The entire crypto market bled with multiple losses and asset devaluation after the collapse of Sam Bankman-Fried’s crypto exchange FTX. In addition, crypto firms exposed to FTX got a fair share of the bitter pill.
Investigations have been ongoing to determine the location of the $8 billion hole in FTX’s balance sheet, which caused the liquidity crunch.
The deficit in FTX’s balance sheet kept growing. The firm initially declared only $2 billion and later said it was $5 billion. The hole has now grown to over $8 billion.
In a recent Bloomberg interview, Sam Bankman-Fried (SBF), FTX former CEO, revealed the whereabouts of the funds. SBF said he showed investors a separate balance sheet at an emergency bailout.
According to the report, SBF listed $8.9 billion in debt, $9 billion in liquid assets, and $15.4 billion in less liquid assets. The report also mentioned $3.2 billion in illiquid assets.
Sam Bankman-Fried Reveals Conflicting Balance Sheets
He revealed another balance sheet showing the actual situation at the time of the bailout meeting. The balance sheet bears similar numbers but $8 billion less liquid assets. SBF said he misquoted the numbers.
He added that customers were transferring money to Alameda Research instead of sending it directly to FTX. According to his statement, FTX’s internal audit system double-counted the amount and credited it to both firms.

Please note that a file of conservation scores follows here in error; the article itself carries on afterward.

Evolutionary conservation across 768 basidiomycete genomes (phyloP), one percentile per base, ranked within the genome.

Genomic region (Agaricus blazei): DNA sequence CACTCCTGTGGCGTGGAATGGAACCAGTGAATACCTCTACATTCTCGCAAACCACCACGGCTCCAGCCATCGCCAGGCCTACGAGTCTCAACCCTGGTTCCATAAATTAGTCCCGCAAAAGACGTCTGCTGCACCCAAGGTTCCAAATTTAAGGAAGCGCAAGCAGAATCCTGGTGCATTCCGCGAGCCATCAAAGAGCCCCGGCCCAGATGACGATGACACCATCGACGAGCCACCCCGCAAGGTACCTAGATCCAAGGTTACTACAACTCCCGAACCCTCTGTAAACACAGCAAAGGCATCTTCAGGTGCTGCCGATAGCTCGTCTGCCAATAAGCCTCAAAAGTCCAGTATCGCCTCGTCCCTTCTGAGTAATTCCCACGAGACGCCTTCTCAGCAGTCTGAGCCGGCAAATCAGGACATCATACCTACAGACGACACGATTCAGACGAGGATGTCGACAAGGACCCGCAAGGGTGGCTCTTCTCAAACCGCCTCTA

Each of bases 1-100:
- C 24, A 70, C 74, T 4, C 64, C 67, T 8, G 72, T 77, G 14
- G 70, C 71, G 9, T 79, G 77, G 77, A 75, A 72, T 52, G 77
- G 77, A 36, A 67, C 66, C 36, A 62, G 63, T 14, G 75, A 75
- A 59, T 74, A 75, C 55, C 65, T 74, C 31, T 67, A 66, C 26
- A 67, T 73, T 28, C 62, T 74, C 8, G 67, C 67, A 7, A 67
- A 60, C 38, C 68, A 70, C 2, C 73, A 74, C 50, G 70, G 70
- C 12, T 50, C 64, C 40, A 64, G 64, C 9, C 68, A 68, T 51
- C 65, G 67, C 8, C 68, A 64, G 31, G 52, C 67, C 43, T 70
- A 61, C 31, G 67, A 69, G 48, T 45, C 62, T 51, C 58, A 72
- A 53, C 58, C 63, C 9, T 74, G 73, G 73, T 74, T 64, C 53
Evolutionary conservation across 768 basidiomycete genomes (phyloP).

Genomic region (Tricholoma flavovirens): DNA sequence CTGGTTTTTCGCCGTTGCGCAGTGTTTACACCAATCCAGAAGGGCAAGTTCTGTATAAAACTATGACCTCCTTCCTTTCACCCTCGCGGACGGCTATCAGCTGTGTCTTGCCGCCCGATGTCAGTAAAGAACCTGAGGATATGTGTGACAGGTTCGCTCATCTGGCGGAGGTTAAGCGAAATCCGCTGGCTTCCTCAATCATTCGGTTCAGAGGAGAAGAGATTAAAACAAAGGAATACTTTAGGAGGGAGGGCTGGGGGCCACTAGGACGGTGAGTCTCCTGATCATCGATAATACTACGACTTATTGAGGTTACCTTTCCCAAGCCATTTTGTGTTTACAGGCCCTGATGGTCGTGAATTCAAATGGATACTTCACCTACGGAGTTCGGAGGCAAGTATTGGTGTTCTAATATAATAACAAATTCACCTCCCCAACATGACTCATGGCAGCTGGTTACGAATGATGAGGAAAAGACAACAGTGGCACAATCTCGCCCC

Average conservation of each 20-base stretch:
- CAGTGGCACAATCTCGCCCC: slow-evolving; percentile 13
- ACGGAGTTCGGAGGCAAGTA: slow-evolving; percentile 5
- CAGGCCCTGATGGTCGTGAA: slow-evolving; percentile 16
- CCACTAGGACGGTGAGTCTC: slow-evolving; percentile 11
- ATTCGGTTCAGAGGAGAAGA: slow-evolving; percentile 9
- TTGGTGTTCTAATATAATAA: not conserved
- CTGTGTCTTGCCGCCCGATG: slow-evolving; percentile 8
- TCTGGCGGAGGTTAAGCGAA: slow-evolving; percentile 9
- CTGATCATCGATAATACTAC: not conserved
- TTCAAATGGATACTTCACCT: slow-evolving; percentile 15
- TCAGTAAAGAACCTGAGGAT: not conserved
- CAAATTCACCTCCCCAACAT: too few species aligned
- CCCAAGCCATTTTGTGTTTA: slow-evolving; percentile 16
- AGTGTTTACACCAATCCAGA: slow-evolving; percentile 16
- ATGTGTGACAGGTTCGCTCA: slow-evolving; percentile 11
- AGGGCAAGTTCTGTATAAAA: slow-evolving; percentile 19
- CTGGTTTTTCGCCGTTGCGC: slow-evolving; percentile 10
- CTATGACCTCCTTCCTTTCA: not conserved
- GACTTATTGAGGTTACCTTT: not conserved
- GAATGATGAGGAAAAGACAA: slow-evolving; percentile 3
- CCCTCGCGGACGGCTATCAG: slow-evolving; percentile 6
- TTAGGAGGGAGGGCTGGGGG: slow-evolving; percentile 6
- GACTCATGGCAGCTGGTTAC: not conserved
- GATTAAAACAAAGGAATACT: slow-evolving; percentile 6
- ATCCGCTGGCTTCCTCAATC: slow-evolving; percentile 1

Following SBF’s statement, FTX and Alameda Research had the highest cash flow, but Binance, a rival, became the highest expense. He paid a net amount of $2.5 billion to buy out Binance’s investments. SBF also revealed that he spent $250 million on real estate and about $1.5 billion on other expenses.
Some $4 billion and $1.5 billion went into venture capital investments to acquire other firms, while they counted $1 billion by mistake.
The report also stated that SBF and the remaining employees spent the previous weekend attempting to raise funds. The funds are to fill the $8 billion hole in FTX’s balance sheet and repay customers.
Cause of FTX Collapse: Fraud Or Mismanagement?
Meanwhile, most people in the crypto space say the FTX crisis is a fraud and not an accident. On Wednesday, during his first public appearance after the collapse of FTX, Bankman-Fried insisted that he did not commit fraud. He claimed that he was unaware of the extent of damage and what was going on with FTX.
In an interview with The New York Times, SBF blamed the collapse of the $32 billion FTX exchange on poor accounting and management failures. This comment triggered civil and criminal investigations. The investigation aims to determine whether FTX committed a crime by lending customers’ funds to Alameda Research.
However, FTX’s new CEO, John Ray III, in charge of the firm’s bankruptcy proceeding, expressed disgust at the situation. In his words, Ray said he had never seen such a complete failure of corporate control, condemning SBF for unacceptable management practices.
Featured image from Texas Tribune, chart from TradingView.com